The Death of New Orleans and the Ameican constitutional
isomin at gmu.edu
isomin at gmu.edu
Sun Dec 11 20:25:17 PST 2005
2 quick points:
1. Given that the welfare state has been growing, not shrinking, in recent years (Bush's prescription drug plan was the biggest new entitlement since LBJ's time), I think reports of its death are, at the very least, greatly exaggerated. Perhaps even more significant, very few people in mainstream politics seriously question the power of the federal government to enact whatever welfare state programs it wants, even though they might oppose some of the programs on policy grounds.
2. "Devotees of federalism" have many different views on New Orleans and Katrina. However, as one such "devotee," I would note that Congress plans to allocate at least $200 billion for rebuilding and compensation purposes. If that money were simply divided up among the evacuees, they could get a whopping $200,000 each(assuming a total of about 1 million evacuees, as reported in the press). This plan would cut corrupt local and state officials out of the loop - as well as federal bureaucrats and private contractors - and would be perfectly consistent with even a very robust version of federalism. As for rebuilding New Orleans, the parts of the city that are of greatest significance to the national culture and economy - the tourist sites and the port/terminal - are already up and running or soon will be. Regarding the rest of the city, if local and state officials want to rebuild it, they need simply adopt economic and social policies attractive enough to entice the eva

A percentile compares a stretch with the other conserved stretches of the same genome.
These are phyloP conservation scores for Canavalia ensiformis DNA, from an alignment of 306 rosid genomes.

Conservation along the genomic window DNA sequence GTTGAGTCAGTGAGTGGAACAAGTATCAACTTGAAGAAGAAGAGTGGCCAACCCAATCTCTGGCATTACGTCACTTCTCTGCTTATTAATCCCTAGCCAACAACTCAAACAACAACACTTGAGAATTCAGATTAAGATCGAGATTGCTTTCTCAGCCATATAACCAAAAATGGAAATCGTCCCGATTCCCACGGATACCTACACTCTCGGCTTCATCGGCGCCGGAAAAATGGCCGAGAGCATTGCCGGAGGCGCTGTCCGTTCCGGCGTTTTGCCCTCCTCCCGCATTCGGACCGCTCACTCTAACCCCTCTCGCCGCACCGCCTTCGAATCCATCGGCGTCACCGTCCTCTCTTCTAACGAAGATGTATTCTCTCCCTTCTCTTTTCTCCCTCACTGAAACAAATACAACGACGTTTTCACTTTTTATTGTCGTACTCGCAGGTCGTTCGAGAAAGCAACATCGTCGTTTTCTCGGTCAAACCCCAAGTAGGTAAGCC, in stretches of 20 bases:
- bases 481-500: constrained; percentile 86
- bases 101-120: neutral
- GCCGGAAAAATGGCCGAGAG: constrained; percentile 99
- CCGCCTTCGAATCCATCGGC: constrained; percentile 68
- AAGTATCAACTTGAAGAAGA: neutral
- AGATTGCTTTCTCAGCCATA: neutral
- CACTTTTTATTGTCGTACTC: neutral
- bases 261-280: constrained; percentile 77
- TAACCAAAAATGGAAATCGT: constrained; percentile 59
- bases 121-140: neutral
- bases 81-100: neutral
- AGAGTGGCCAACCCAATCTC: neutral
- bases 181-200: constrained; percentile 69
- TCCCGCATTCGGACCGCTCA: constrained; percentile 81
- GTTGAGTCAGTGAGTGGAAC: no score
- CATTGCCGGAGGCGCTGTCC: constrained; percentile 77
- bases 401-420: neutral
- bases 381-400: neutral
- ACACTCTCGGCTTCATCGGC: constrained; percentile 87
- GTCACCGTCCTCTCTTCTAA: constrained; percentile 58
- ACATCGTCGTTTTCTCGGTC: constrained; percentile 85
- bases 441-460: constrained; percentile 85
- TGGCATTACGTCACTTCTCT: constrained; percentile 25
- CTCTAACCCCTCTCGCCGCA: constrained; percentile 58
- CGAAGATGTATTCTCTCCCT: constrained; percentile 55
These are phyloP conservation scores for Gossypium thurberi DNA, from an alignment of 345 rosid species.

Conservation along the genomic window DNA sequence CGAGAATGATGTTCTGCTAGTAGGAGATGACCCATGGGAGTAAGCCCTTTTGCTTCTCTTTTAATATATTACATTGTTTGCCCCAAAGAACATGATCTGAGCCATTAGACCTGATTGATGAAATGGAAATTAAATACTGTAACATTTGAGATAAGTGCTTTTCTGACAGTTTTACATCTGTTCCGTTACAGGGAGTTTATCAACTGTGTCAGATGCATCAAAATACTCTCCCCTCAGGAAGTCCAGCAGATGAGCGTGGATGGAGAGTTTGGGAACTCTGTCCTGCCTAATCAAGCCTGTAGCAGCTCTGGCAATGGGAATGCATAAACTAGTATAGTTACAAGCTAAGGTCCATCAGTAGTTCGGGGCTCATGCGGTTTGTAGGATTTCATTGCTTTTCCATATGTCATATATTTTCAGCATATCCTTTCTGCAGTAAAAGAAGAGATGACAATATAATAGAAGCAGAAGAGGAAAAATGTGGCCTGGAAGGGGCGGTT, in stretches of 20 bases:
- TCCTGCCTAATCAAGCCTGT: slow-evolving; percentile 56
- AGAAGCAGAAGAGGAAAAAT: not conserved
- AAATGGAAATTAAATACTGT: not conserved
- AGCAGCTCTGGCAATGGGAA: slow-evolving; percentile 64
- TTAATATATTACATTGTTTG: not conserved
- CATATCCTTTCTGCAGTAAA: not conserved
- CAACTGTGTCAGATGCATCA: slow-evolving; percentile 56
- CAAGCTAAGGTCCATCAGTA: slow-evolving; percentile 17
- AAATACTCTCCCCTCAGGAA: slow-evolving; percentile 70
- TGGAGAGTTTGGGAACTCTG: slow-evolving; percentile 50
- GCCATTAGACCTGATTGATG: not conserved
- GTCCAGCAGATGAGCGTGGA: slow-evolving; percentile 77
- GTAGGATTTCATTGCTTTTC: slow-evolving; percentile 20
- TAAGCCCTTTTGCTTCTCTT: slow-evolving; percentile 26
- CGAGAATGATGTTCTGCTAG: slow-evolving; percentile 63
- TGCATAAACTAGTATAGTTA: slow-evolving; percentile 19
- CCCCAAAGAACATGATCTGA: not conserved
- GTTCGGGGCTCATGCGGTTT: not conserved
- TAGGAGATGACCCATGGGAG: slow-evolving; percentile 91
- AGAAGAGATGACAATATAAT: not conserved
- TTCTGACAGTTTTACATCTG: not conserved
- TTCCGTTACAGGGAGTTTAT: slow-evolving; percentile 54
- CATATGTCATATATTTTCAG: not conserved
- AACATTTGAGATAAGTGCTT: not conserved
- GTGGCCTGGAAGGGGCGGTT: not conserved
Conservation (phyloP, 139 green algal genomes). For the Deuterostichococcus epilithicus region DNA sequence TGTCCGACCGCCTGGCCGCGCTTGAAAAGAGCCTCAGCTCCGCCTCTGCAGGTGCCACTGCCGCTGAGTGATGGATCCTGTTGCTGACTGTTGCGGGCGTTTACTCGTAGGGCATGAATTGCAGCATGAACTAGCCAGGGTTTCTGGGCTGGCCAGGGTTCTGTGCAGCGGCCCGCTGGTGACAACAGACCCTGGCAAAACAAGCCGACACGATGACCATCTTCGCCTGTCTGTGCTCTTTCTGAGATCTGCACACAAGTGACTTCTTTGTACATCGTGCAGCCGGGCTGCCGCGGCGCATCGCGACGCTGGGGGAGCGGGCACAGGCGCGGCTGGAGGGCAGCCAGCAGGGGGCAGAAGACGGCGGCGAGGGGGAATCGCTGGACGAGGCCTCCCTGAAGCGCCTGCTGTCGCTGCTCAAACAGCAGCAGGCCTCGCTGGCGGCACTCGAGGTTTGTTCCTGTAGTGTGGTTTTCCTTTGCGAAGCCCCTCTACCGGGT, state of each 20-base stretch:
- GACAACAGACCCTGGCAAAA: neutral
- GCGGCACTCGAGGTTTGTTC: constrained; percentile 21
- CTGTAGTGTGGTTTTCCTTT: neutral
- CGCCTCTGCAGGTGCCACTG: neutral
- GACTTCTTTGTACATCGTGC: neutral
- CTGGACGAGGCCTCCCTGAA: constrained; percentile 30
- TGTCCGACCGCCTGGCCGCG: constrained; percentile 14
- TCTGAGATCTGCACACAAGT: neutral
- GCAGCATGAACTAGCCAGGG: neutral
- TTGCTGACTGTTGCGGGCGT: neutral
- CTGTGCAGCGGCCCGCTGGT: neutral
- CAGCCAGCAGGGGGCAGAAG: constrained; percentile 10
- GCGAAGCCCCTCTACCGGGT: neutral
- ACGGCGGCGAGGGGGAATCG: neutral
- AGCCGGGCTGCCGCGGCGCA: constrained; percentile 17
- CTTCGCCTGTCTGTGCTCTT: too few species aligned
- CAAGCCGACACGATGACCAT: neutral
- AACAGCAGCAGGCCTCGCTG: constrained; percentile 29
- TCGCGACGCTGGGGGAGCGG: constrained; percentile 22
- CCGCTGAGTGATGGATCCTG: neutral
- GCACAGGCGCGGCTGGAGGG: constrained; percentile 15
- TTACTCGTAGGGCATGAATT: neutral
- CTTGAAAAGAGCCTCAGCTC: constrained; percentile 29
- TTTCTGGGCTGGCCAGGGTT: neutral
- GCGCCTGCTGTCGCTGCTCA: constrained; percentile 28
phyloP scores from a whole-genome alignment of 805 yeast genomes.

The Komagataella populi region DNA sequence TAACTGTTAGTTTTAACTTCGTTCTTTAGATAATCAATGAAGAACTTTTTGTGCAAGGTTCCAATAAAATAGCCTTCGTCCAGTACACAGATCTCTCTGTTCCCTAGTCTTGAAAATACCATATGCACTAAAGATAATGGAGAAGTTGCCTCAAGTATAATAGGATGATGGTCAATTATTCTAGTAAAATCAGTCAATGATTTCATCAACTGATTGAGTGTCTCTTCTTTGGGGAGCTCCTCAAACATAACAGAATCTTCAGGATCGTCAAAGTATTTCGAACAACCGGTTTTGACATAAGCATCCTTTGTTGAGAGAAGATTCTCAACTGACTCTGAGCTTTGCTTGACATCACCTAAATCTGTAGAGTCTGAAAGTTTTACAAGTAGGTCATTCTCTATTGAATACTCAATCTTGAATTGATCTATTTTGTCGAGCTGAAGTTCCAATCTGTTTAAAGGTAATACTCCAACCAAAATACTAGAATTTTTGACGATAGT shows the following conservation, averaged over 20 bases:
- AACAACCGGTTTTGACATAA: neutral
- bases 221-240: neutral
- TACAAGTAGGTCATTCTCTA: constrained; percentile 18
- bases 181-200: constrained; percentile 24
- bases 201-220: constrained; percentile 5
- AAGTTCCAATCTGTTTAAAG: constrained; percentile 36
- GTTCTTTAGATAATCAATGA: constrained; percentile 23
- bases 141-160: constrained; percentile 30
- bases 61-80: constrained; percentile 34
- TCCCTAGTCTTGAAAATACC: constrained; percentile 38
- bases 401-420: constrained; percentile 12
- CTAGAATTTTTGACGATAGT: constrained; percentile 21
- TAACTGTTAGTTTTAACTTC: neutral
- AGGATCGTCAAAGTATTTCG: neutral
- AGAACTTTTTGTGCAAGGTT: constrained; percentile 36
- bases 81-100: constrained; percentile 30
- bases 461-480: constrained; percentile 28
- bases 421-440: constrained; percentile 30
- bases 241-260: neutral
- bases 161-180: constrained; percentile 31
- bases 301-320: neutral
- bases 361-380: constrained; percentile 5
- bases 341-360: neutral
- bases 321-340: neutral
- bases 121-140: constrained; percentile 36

cuees to spend their federal payments there rather than move elsewhere. If they fail to do so and New Orleans was reduced to the port plus the French Quarter because the evacuees preferred to be elsewhere, that would be no tragedy and indeed might even benefit the nation by providing a salutary lesson for other inefficient or corrupt state and local governments and by reducing the number of people who live in areas vulnerable to hurricanes. Obviously, one might want to quibble with the exact sum paid to each person and I would also argue that the compensation should be means tested. However, the basic approach of giving money to evacuees rather than to state and local governments or contractors strikes me as the right approach and as fully consistent with federalism.
Assistant Professor of Law
George Mason University School of Law
3301 Fairfax Dr.
Arlington, VA 22201
e-mail: isomin at gmu.edu
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